A monolithic pile of stone, 900 years old, ruined, desecrated and abandoned: not a likely place to inspire words like ‘airy’, ‘serene’, ‘heart-filling’, ‘moving’. But that’s Tintern Abbey - it’s been impressing visitors for centuries.
|The South Transept|
For an Abbey with no roof and only the bare skeleton of stonework windows, and grass where the stone aisles and floors would once have been, it is remarkably easy to imagine the ‘white monks’ of the Cistercian Order appearing for their prayers. Here they come filing in from their dormitory down the stairs in the North Transept, headed for the choir, a square area marked by four monolithic pillars. It might be 2 am. They prayed around the clock, almost, with up to eight services a day. There was however time to eat in the refectory in the monastery complex, time to reflect in the cloisters, time to supervise the lay brothers who worked the fields. There was no heating, no luxury, no decoration, no frivolity. Presumably there were compensations in such a life.
The ruin of the Abbey followed its break-up by Thomas Cromwell and Henry VIII. It was founded in 1131, and after 400 years of quiet contemplation, surrendered to the King in 1536. Anything of value was stripped away, including the lead on the roof. The lands were given to a local aristocrat. The monks were handed a small payment and dispersed thither and yon. The great stone arches were left to their own devices.
And (despite a sad period in the 1560s when local ironworks encroached on the Abbey, and the desperately poor people who worked them lived in hovels amongst the ruins) the stones of Tintern Abbey have transcended the vision of their original builders and morphed into something else. Like the Parthenon atop Athen’s Acropolis, we’ll never see these ruins as they were originally built, and we probably don’t want to; because that would entail losing what they’ve become.
Today the wooded hills of the Wye Valley are framed by the great arches of Tintern. The nave, the crossing and the presbytery, which would have been separate spaces in the original church, are now one long, lofty, open-air space, floored with green turf - exquisitely beautiful and uplifting. The ancient stone walls, arches, doorways and windows frame nothing but the air; but in the process they define an architectural space of beautiful proportions which in some mysterious way speaks eloquently to just about everyone.
From afar, the abbey sits solidly in the green valley of Tintern, anchored and immoveable despite the storms of history which have battered it. From afar, it looks like the floating glass cathedral of ‘Oscar & Lucinda’, which seems impossible for a stone monolith, but isn’t. From afar, it produces a gasp when it first comes into view.
|JW Turner (1794)|
In Victorian times the abbey was festooned with picturesque ivy and foliage sprouted from the rough stones. Turner painted it that way. Today it has been touched by the severe hand of twentieth-century conservation - it might be possible to regret that, especially if you have a Romantic outlook (and are impressed by that temple in Angkor Wat which has been left entwined in tree roots and jungle vines). But of course we don’t want Tintern Abbey to fall down. One day it will, most probably - subside into the next stage of its life cycle. But for now it is robustly shored up with metal girders and someone mows the lawns in the nave and transepts.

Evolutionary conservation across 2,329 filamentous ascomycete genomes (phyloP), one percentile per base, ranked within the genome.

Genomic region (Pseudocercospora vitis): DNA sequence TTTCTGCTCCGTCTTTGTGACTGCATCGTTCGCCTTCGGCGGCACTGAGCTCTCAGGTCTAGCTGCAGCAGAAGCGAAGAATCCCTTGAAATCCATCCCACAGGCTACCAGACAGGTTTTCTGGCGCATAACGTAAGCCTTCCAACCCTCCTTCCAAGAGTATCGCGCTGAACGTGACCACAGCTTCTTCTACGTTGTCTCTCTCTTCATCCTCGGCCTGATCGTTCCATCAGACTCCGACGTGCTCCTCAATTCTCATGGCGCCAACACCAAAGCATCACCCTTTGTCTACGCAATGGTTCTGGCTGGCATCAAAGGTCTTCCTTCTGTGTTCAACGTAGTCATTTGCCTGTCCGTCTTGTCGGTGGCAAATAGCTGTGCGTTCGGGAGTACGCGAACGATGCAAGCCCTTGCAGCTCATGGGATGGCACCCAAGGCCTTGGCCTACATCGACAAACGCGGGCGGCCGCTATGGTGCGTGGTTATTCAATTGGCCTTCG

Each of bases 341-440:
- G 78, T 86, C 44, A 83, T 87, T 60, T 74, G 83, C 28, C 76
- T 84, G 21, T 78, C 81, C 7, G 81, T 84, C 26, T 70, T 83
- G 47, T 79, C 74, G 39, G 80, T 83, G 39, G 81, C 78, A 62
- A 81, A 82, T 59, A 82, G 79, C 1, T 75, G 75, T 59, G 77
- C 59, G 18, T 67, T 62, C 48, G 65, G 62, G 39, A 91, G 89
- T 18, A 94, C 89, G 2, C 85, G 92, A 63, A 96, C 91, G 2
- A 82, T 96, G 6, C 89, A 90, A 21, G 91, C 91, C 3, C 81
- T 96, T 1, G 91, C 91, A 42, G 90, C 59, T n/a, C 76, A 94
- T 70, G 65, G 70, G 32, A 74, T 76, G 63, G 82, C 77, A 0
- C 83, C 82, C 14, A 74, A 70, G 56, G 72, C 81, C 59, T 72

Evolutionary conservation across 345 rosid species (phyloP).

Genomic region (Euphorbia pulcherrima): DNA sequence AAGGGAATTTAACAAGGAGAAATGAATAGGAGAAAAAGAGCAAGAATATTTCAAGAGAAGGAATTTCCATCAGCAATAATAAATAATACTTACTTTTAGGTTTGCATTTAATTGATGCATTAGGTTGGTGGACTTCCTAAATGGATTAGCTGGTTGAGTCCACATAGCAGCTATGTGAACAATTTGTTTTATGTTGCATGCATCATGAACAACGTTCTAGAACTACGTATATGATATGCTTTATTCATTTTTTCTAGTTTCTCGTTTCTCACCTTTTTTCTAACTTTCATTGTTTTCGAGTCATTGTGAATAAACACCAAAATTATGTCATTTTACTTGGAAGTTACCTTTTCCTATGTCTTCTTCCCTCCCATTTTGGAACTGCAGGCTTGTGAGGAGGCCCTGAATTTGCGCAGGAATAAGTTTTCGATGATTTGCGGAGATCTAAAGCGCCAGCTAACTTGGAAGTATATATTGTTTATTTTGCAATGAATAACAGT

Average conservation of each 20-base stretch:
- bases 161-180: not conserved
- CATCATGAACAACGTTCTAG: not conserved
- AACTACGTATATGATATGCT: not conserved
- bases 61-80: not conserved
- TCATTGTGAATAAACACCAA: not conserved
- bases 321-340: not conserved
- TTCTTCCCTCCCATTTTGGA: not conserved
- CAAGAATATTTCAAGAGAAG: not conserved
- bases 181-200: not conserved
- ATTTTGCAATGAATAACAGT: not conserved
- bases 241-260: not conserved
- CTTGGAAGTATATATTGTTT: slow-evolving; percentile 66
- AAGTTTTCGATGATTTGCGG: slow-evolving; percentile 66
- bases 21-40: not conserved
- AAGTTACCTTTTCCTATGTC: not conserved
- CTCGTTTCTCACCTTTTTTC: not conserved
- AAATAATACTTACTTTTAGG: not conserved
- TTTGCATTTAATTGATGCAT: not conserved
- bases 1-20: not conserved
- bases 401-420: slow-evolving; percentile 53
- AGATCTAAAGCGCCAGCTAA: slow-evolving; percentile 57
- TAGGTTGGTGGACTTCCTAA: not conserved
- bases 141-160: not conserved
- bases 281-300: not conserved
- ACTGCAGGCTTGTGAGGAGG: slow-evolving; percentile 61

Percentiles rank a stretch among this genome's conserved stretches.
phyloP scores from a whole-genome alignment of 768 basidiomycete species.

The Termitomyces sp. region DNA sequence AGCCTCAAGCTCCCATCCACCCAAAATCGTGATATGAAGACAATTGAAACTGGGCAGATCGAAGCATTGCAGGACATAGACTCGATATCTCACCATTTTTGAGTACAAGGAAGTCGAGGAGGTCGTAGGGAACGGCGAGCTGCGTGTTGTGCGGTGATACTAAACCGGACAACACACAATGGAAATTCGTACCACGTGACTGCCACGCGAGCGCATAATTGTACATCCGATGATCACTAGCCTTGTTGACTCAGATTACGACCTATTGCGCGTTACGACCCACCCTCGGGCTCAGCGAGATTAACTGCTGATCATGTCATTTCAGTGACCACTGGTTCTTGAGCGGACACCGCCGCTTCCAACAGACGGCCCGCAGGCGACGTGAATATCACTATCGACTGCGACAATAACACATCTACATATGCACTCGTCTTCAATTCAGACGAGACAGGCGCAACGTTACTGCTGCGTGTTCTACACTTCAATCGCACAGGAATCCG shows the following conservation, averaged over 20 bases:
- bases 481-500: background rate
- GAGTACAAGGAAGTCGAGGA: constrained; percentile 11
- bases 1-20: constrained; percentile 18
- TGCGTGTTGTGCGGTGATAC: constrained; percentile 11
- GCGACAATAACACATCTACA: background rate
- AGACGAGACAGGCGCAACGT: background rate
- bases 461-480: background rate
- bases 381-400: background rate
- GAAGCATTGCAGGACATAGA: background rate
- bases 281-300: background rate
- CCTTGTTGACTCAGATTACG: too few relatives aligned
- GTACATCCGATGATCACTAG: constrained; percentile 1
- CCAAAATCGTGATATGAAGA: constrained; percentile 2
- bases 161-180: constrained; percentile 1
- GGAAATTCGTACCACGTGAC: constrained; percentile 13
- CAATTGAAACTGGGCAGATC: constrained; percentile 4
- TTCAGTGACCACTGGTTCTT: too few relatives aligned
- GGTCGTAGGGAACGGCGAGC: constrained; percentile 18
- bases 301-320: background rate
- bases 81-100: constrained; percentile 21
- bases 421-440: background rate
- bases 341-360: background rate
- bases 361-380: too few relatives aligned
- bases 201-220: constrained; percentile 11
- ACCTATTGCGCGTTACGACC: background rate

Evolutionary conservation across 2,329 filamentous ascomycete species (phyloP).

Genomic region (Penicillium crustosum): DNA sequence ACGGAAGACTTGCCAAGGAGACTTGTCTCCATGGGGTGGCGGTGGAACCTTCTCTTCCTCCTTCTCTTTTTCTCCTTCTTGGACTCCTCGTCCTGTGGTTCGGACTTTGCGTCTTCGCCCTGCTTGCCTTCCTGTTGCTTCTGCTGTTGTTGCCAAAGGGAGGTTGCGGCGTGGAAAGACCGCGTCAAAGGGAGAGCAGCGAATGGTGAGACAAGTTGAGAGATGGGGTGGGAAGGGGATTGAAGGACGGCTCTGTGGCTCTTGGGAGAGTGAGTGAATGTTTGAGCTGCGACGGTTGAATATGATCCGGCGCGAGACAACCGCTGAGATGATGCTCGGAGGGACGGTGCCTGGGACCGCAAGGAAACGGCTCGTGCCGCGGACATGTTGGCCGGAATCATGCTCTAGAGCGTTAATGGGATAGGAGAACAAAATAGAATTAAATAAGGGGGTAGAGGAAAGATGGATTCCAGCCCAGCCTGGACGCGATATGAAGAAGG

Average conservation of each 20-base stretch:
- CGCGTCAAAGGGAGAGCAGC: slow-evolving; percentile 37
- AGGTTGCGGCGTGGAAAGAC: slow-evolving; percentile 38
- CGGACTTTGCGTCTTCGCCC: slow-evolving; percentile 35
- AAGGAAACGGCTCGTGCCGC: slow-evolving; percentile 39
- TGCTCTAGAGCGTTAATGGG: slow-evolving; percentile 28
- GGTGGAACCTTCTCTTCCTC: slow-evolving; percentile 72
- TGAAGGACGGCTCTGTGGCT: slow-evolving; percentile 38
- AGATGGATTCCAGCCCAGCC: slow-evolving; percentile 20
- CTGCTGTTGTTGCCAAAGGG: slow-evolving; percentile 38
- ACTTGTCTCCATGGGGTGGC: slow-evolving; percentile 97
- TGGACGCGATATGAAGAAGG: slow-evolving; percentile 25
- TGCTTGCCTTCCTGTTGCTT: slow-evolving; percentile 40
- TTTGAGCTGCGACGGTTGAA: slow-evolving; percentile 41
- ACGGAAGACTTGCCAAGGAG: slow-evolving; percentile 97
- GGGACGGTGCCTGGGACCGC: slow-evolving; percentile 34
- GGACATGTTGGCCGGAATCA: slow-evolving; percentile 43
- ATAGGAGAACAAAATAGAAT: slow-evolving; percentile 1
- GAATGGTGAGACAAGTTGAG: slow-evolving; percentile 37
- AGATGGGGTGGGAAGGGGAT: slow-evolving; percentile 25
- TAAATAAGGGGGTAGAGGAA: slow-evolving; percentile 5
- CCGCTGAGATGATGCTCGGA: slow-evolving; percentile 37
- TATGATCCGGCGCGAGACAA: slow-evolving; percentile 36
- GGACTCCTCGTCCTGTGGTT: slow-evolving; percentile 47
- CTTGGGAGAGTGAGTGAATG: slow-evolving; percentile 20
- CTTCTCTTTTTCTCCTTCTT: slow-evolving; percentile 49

Tintern Abbey has been made famous by Wordsworth’s poem wordily entitled: “Lines Written a Few Miles Above Tintern Abbey, On Revisiting The Banks of The Wye During a Tour”, July 13, 1798. Since the title is so unwieldy, it has often been shortened to “Tintern Abbey”, so it’s a bit disconcerting to discover, upon seeking out the poem, that it says nothing at all about the Abbey. It does wax lyrical about the Wye Valley:
How oft, in spirit, have I turned to thee
O Sylvan Wye!
|The stones of Tintern Abbey|
Wordsworth was 28 years old when he composed this, and had already perfected his turgid style. The long poem was written while on a hiking tour with his sister Dorothy. He had been to Tintern (it was becoming a popular tourist attraction even then) and hiked about in the hills above the Wye five years earlier. Back then, Wordsworth had recently returned from France, where the French had just begun using the guillotine. He'd had a torrid affair with a Frenchwoman named Annette, resulting in a daughter. He had abandoned them; England and France were at war; he was a tad upset. The Wye Valley soothed him, and five years later he penned his gratitude. But of Tintern Abbey - we don’t know what he thought.
If you want to find the Abbey for yourself, seek the border of England and Wales. The Abbey stands on the Welsh side of the River Wye, in Monmouthshire - the other bank is Gloucestershire. I also recommend taking with you some Welsh music - the male voices and choirs for which the country is famous. Sit on the greensward and listen to the echoes of Welshmen past in the voices of Welshmen present, and contemplate the airy stones of Tintern. Perhaps you might even write a poem.
|The airy nave.|
|The Church from the Monastery ruins|
...or perhaps the sound of some Gregorian Monks' chants...with views of Tintern...
Turner image from: http://www.bbc.co.uk/arts/apictureofbritain/inspiration/region/wales/leaf_tate_06.shtml